Carrey Has Fun With 'Dick & Jane'

When you sit down with Jim Carrey, you never know what you're going to get, from a Wayne Newton imitation to three minutes of silence to a shoeshine.

But when co-anchor Harry Smith sat down with Carrey for The Early Show Wednesday morning, he was able to persuade the comedian to talk about his new movie, "Fun with Dick & Jane," an update of the 1970s comedy.

"I'm not crazy about remakes," Carrey told him, "but, you know, when this idea came up, I — I just thought, you know, this is kind of perfect. "It's a — it's a time when we're witnessing a lot of corporate corruption. I think it's more relevant today than when they made it way back in 1977."

In "Fun with Dick & Jane," which opens Wednesday, Carrey plays a public relations executive who is bankrupted when his company goes down in an Enron-like scandal. He eventually team ups with his wife, Jane, played by actress Tea Leoni, for a life of crime.

Carrey says the movie looks at the concept of keeping up with the Joneses and what that's all about.

"I think, keeping up with the Joneses is, it's — it's not about having stuff. It really is about how you're perceived. If you … It's not about losing your lawn, it's about how you're perceived when you lose your lawn."

For this role, Carrey drew on his own childhood experiences. His father lost his job when he was 51.

"He was the controller of a company," Carrey said. "He was let go and kind of lost heart at that point. You know? And I saw him kind of, you know, lose his zest for life. And suddenly, I went from being an A student, to not being able to understand what the teacher said.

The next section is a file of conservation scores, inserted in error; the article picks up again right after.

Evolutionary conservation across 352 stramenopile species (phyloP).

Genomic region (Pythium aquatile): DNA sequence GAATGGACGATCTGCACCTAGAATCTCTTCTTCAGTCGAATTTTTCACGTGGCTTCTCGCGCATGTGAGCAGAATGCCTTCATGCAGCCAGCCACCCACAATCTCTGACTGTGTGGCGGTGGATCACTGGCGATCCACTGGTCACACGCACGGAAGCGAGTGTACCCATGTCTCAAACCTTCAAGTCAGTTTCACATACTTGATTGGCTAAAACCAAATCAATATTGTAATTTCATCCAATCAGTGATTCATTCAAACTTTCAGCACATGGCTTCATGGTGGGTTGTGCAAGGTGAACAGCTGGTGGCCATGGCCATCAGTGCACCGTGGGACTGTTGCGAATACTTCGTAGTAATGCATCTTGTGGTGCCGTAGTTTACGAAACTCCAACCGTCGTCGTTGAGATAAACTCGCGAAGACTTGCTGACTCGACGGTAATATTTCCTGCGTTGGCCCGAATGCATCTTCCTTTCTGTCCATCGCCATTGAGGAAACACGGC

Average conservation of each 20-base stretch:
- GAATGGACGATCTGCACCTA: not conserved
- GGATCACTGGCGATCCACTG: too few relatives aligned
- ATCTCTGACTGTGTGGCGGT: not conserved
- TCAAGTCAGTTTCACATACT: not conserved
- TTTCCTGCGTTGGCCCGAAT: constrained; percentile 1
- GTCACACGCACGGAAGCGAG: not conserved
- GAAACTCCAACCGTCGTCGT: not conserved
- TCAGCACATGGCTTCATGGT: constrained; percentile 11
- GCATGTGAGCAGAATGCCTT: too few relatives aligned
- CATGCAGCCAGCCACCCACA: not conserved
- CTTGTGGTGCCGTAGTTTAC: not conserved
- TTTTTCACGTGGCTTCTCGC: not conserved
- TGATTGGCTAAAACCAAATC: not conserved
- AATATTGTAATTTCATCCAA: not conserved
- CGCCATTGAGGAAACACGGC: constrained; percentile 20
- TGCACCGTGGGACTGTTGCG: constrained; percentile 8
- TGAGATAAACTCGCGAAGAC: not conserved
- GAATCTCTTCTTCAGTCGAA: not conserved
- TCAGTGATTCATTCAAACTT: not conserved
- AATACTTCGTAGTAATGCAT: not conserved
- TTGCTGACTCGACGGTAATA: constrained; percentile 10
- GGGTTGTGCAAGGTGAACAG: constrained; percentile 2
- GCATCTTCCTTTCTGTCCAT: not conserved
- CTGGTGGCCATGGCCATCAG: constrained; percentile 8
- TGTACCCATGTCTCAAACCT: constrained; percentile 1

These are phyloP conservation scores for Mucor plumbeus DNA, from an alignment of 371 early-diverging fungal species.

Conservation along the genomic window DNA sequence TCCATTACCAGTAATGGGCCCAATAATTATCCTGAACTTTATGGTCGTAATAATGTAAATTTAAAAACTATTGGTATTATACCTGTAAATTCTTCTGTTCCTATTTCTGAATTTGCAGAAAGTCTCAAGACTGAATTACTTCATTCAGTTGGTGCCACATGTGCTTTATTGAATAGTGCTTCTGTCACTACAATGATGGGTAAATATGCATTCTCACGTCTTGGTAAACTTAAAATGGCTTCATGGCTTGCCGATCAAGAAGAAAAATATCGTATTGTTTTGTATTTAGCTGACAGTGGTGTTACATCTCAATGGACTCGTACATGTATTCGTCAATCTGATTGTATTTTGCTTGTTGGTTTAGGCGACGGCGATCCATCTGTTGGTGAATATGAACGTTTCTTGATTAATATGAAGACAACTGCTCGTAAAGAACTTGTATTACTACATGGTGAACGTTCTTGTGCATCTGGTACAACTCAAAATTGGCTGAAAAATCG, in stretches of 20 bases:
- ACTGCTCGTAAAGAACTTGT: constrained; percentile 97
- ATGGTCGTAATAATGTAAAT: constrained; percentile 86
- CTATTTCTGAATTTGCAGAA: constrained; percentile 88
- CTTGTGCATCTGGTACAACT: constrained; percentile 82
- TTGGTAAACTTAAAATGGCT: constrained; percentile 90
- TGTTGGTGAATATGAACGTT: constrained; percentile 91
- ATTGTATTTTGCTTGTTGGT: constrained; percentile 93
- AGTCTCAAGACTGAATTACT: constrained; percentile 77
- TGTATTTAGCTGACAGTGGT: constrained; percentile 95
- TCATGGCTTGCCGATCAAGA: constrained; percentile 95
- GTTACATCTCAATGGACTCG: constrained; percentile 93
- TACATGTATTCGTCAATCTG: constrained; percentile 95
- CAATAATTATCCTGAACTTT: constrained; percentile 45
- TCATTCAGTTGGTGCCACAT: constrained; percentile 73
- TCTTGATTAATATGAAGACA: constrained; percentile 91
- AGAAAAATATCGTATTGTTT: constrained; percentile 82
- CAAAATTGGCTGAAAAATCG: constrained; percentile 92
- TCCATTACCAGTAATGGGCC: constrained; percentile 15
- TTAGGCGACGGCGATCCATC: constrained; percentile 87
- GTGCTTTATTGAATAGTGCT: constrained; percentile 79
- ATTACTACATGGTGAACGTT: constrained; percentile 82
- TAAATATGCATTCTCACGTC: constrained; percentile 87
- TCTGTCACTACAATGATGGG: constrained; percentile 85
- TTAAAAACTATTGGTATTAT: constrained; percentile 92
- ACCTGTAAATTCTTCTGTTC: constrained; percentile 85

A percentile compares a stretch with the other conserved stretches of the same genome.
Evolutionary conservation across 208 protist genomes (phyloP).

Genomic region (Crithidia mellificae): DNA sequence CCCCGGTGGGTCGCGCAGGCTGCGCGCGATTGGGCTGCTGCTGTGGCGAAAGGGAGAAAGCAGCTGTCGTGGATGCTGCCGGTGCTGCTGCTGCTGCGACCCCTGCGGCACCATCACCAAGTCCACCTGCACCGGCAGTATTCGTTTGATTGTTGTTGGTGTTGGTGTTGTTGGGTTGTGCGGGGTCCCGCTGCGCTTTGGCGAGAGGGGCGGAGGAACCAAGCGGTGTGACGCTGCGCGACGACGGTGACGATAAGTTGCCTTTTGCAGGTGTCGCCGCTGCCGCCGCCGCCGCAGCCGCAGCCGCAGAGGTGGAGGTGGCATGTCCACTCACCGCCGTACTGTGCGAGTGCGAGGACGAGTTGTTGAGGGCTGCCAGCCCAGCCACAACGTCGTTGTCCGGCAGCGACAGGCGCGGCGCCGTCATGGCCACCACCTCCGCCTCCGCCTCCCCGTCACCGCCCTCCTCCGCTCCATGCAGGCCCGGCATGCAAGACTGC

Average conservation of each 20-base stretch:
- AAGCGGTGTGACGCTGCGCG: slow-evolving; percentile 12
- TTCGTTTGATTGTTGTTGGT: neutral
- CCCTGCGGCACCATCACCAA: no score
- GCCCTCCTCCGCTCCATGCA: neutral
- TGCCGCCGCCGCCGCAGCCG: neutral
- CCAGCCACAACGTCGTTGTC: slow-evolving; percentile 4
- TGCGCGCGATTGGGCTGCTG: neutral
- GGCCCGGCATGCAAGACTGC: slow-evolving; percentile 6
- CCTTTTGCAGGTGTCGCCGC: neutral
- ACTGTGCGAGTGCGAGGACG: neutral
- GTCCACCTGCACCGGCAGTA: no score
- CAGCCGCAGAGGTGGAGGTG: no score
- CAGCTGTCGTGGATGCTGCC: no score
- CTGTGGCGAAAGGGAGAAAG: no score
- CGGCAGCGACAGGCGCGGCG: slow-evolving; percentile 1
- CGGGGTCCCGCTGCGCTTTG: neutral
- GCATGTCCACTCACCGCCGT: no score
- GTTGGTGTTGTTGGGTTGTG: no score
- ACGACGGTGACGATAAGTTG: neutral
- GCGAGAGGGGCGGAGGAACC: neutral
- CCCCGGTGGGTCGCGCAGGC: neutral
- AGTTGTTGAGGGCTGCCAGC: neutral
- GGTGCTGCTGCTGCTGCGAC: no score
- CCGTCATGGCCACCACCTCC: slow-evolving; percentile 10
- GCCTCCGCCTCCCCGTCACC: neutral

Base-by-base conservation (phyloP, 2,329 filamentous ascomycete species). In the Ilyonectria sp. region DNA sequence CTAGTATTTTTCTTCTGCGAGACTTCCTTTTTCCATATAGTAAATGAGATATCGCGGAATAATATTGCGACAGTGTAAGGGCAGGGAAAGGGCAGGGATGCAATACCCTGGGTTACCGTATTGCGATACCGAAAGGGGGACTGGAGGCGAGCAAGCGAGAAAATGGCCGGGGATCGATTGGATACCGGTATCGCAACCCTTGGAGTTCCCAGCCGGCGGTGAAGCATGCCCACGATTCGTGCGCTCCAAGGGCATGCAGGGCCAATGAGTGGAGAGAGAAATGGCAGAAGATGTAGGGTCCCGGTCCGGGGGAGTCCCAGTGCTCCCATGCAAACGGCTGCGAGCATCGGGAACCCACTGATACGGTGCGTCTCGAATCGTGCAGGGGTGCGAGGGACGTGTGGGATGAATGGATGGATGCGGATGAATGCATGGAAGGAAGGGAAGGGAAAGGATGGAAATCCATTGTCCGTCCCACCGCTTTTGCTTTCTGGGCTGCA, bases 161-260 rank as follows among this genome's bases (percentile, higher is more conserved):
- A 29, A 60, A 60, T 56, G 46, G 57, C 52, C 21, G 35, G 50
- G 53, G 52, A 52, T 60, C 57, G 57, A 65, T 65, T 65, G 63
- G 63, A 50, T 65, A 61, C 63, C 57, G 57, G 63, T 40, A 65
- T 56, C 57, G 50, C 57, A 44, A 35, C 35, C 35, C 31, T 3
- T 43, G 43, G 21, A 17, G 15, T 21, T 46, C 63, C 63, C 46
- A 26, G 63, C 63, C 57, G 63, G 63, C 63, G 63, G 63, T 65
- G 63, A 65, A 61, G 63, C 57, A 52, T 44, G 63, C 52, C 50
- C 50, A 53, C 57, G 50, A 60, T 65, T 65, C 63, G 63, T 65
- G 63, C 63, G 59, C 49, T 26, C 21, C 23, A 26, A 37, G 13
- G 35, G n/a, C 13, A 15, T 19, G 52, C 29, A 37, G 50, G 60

"You know, it just was all Charlie Brown to me," said Carrey imitating the "wha wha wha" sound that adults make in the popular cartoon. "And I didn't care. I was just mad at the universe for what it did to my dad, you know? So, I know how those things can affect people."

During those troubled times, Carrey went to school during the day and worked at night as a janitor and security guard at the same factory where his father was on the day shift.

"School didn't last long after that," Carrey said. "It went by the wayside. And then I was just a janitor and security guard."

There were a lot of gangs and factions on the factory floor and workers would carry "daggers and whatever else they needed to survive," said Carrey, admitting he had a baseball bat in his cleaning cart.

"It was a crazy atmosphere," Carrey said. "But later on as an actor and as, as a comedic actor, those things become your tools. Those are your weapons. You know? I wish I could remember that at the time when you've been, you know, like when you're love sick and you've been splayed in half, and you're laying on the rocks watching the gulls fly away with your pancreas. I wish I could remember that this is all gonna be usable some day. You know? As an artist, this will help me."
  • Mary-Jayne McKay

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